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Astral Codex Ten Podcast

Apr 19, 2018

[content note: sexual harassment]


Recent discussion of sexual harassment at work has focused on a few high-profile industries. But there has been relatively little credible research as to how rates really differ by occupation type.

There are many surveys of harassment rates in specific industries, but they can’t be credibly compared with one another. The percent of people who report sexual harassment varies wildly from survey to survey – thus studies finding that anywhere from 12 percent to 48 percent to 60 percent to 85 percent of women have been harassed at work. If a survey shows that 60% of female nurses get sexually harassed at work, does that mean nurses are victimized particularly often (because more than 12%) or are unusually safe (because less than 85%)? It doesn’t matter, because another study says only 19% of nurses get harassed.

Why do all these numbers differ so dramatically? The most important issue seems to be how you ask the question. “Have you ever been harassed?” gets numbers more like 12%; giving a long list of specific behaviors and asking “Have you ever experienced any of these?” gets numbers closer to 85%, depending on what the behaviors are. Surveys also differ on whether they ask all employees or just women, whether they include a time frame (eg “…in the past two years”), whether they specify that it had to be at work vs. work-related events, and whether they include witnessing someone else’s harassment. Taking these surveys entirely seriously would lead to the conclusion that Uber has the lowest sexual harassment rate of any company or industry in the world; I choose not to take them seriously.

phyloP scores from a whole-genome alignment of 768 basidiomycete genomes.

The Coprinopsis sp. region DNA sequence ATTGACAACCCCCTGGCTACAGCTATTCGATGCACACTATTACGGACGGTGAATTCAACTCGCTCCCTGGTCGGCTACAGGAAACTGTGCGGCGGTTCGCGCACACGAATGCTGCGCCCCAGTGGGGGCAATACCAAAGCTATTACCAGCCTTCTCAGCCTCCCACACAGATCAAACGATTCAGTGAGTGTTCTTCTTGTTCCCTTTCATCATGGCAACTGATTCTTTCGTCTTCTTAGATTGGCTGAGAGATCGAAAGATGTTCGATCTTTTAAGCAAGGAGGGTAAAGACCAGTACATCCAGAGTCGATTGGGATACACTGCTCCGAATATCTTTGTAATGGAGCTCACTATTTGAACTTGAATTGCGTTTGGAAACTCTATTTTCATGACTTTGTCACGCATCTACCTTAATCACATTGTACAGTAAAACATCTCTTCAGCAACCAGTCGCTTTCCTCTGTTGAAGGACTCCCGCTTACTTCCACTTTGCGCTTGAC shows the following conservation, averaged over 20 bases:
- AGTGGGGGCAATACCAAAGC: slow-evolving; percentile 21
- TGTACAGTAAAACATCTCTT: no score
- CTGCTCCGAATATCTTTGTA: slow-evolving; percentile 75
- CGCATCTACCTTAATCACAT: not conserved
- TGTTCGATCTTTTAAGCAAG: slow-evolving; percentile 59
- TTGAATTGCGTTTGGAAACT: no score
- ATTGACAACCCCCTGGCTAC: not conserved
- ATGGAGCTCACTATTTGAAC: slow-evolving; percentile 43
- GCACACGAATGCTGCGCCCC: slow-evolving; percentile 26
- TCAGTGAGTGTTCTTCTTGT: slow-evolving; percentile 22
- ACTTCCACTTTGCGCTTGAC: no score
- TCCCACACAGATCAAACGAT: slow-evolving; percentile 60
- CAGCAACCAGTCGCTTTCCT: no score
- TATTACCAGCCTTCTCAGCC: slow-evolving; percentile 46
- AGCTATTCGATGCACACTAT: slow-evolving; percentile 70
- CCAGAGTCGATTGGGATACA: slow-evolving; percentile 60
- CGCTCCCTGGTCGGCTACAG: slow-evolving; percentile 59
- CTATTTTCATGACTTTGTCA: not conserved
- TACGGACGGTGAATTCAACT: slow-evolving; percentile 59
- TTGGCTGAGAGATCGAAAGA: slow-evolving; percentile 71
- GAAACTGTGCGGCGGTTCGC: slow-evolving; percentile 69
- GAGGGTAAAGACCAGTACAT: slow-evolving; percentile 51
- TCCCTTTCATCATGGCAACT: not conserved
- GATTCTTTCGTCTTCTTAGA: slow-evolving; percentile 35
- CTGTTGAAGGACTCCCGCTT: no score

This means we need investigations that use the same methodology across multiple fields. Whenever the media talks about this – see eg the Washington Post’s The Industries With The Worst Sexual Harassment Problem – they’re working off of the Equal Employment Opportunity Commission’s records. But these are totally unsuitable for the task – they just report raw number of claims per industry. The industries that rank lowest in EEOC’s data tend to be small industries with very few women – for example, taken seriously the WaPo’s graph shows that mining has the least problem with sexual harassment of any industry in the world. Is this thanks to their uniquely progressive culture – or because there are practically no female miners? I’m going to say the second one. The takeaway that most real researchers take from the EEOC claims is that the lowest-paying and most mundane occupations – retail, restaurant work, hotel work, etc – have much higher sexual harassment rates than the prestigious occupations people generally talk about. Eyeballing the data, this looks basically true. But trying to get anything more fine-grained than that out of EEOC is basically hopeless.

I only know of two surveys that have even attempted to compare different fields in a principled way, and neither really inspires confidence.